AT midnight, lightning streaks above Epworth, on the outskirts of Harare, preceding a roaring clap of thunder that shakes a metal cabin and wakes up three-month-old baby Natsai from slumber.
The dazzling light getting through slits on piles of corrugated metals that have been heaped to provide shelter for Natsai and her mother, causes a panic of terror to this young and innocent baby, then, she breaks into a whimpering cry.
Frightened by the rumbling noise of the thunder also, Natsai cracks a faint cry that is much a yell for help as she does without her mother for the better part of the night and, just to add hell on her, the rain that is downpouring on the roof of the ramshackle cabin is also dripping straight to her crib.
Natsai cries in solitude while, instinctively, hoping to be rescued by the warmth of her mother's arms but her wishes remain elusive for hours until the mother comes home in the wee hours in the arms of a man for that day.
Such is a tear-drawing life that subsists between commercial sex workers and their tender babies as they hop from one night spot to another for prospective clients for the day. While she dances sensually in clubs, throwing arms around different men, back home, her feeble young baby will be yelling for the warmth of those arms - what a hell for the baby.
Naturally, mothers do, by God's granting, possess a gentle caressing touch to their babies that soothe with fingers and arms that snuggle the baby's body close against the warmth of their bodies and the baby gets eclipsed in that childish deep and peaceful sleep.
Alas!, not for a baby born to a sex worker, the life of his or her body always yearn for that motherly gentle care that usually departs with each night coming.
Nights are spent with mother enjoying the climax of joy in pubs on one end while the baby yelps and whimpers unceasingly at home.
Bothwell Nyakude, who was raised by a mother who was into sex work puts it graphically when he says: "It is really an absurd situation. I may not remember what actually happened when I was a baby but I can't rule out that my mother once left me alone in the house while she went out for men.
"All I can recall is that as a young boy my mother would come back home late with a man and sleep in bed while I was on the floor, it really got onto my nerves.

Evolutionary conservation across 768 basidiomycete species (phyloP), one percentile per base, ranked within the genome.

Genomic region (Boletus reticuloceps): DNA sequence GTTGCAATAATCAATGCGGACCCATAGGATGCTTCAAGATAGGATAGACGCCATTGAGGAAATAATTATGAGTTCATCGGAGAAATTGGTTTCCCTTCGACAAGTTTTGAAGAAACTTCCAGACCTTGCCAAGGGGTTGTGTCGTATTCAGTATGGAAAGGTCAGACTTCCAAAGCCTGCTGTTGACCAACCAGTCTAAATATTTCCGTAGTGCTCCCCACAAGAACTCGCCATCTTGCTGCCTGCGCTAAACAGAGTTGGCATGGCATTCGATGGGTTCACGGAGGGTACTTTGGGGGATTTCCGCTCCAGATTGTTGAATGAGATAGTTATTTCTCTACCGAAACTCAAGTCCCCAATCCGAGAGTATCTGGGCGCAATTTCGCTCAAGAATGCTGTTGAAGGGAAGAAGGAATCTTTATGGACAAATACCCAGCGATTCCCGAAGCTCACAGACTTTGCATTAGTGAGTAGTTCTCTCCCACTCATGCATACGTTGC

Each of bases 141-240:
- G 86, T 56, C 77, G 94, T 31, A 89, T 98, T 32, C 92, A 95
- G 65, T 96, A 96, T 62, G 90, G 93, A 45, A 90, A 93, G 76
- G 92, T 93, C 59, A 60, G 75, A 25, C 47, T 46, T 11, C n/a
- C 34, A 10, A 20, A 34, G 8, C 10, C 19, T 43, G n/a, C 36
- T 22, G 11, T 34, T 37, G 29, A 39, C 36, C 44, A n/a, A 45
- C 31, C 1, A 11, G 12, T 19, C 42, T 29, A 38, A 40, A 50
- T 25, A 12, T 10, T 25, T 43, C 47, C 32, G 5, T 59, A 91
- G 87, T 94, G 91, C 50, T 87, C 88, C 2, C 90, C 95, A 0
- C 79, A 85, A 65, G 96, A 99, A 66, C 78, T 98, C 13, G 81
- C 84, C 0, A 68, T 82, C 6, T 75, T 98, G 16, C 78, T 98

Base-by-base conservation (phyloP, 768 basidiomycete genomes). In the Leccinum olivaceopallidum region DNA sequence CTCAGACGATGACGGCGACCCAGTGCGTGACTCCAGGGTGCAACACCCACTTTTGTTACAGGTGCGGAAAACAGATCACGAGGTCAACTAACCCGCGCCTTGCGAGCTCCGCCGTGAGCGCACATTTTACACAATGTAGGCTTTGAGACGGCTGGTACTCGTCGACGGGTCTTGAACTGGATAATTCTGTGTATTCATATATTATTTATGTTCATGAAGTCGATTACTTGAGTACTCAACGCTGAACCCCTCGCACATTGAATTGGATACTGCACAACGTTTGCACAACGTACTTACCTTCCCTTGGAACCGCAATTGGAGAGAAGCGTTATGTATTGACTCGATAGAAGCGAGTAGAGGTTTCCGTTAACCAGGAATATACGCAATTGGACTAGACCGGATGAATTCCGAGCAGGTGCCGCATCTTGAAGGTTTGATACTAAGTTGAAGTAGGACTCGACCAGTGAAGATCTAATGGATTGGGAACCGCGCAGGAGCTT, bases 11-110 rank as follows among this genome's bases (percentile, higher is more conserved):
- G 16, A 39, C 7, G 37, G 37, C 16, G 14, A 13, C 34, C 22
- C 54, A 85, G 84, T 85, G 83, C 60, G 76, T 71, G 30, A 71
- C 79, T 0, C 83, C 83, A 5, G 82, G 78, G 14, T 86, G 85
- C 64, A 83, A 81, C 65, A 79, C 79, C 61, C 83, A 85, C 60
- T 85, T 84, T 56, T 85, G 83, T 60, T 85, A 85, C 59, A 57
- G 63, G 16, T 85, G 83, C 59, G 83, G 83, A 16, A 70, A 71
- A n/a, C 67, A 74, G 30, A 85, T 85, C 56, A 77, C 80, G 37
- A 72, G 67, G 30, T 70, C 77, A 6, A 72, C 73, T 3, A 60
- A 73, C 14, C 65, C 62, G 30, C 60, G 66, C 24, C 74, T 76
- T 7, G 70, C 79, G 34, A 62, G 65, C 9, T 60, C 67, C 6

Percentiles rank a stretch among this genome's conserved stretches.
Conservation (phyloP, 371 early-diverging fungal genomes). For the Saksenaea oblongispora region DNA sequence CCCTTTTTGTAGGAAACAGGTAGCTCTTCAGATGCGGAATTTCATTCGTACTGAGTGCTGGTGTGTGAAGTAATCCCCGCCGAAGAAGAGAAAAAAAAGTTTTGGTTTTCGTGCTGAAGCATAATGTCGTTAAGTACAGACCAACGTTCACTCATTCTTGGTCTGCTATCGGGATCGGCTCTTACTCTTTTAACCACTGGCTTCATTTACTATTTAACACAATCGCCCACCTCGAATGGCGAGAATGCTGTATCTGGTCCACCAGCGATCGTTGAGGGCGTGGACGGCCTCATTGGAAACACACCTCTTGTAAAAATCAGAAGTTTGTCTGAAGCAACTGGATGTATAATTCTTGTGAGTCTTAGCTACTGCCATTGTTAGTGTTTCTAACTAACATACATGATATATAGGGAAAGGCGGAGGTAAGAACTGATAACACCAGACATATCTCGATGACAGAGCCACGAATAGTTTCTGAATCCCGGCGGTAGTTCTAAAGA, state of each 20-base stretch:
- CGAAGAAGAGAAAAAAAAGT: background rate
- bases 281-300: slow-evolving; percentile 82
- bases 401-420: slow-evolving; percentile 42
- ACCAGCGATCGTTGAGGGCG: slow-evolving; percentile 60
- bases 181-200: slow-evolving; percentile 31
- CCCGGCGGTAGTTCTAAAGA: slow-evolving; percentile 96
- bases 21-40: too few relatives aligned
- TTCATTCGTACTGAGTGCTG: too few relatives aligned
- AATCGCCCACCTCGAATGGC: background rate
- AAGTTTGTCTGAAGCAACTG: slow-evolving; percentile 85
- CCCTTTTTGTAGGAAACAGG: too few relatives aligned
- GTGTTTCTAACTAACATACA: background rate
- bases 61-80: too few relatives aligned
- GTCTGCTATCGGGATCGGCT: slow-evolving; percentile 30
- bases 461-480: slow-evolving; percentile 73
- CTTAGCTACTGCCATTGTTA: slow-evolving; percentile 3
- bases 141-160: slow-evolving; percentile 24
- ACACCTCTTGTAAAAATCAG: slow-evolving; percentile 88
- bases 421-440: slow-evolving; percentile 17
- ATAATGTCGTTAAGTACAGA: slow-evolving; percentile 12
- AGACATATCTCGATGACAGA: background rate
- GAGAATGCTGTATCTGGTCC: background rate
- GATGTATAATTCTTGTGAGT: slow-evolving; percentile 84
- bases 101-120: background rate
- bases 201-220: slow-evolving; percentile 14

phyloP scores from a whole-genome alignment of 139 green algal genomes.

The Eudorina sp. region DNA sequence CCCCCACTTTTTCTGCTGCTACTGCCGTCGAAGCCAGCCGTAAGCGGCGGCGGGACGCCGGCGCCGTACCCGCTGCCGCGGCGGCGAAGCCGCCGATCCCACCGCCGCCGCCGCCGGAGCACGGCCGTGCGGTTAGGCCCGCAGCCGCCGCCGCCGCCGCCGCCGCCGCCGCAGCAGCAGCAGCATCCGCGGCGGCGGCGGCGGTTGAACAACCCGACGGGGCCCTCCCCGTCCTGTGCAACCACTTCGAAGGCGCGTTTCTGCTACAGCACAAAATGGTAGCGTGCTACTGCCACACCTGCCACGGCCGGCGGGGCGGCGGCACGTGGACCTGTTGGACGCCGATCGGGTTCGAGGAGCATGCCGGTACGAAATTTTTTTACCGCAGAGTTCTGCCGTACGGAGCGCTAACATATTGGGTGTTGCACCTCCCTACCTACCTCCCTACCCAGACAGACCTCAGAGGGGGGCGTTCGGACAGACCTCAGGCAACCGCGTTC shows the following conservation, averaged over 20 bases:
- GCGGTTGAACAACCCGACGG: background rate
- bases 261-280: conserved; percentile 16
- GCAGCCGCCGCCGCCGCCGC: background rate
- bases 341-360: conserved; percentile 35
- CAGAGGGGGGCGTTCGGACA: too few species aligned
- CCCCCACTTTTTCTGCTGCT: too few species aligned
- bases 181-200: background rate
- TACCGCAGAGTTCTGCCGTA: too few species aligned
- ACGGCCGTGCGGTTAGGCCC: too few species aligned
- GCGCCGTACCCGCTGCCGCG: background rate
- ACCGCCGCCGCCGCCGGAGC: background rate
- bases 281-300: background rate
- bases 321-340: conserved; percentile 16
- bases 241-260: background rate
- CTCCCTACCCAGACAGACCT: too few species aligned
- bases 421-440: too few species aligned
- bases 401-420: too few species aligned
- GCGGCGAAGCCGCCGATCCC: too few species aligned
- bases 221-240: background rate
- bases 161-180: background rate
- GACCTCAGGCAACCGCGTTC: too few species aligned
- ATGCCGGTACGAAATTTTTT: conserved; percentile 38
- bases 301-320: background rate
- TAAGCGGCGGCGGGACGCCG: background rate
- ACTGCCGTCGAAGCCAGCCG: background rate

"I always had this thought of wanting to fight these men but I could not do that because I was still under the care of my mother. She was the one who was paying for my school fees", he said.
He added the consequences of his natural resentment of what his mother made him to go through, he said "eventually I ran out of home while still in Form Two and began airtime vending after I got fed up seeing all these different men coming to my mother's place".
"For all those young people who are in the same situation, I genuinely feel for them because I know what they are going through is hard," he said.
The Herald also talked to one commercial sex worker Mandyy kaNcube (not real name) who professed that sew work and motherhood were two worlds difficult to juggle. Sometimes situations force you to leave the baby, either in the custody of another person or by itself, during the night because if you don't go out you won't make money.
"Our business is just like any other business in which people are self-employed, when you are not present at work nothing moves.
"I used to break into tears as I remembered my child while I was taken away by a man and never returned home, knowing that he would be hungry while I enjoyed with clients made my heart go heavy. Our job is tricky," she said.
Mothers, mostly are everyone's mutual dearest in life because of the important roles they play in raising their children. Their palms are the cradle of what all people grow to learn as love on earth and they are usually the last people to be there for their children against storms of whatever trouble.
These are the people with whom everyone will eternally share uncut emotional umbilical cord.
They are natural role models in most people's lives but, here it looks like a different situation with children raised by mothers engaged in sex work.
Surely, because these are children who are raised in a great fog of debauchery with little to admire in their mothers and are even also exposed to all sorts of abuses including the cruel advances for sex from their mothers' clients if they are girls.
Norah Spie, a media expert and socialite, regard mothers who engage in sex work as just like any other mother and thinks they are victims of fate.
"Women who become prostitutes are desperate and often abandoned by the fathers of their children; they know the risk of their profession.
"I do not think they are bad mothers at all but will, like any other woman do anything to protect and provide for their kids.
"I don't condone prostitution. I feel a woman can do other less risky occupations to earn an income," she said.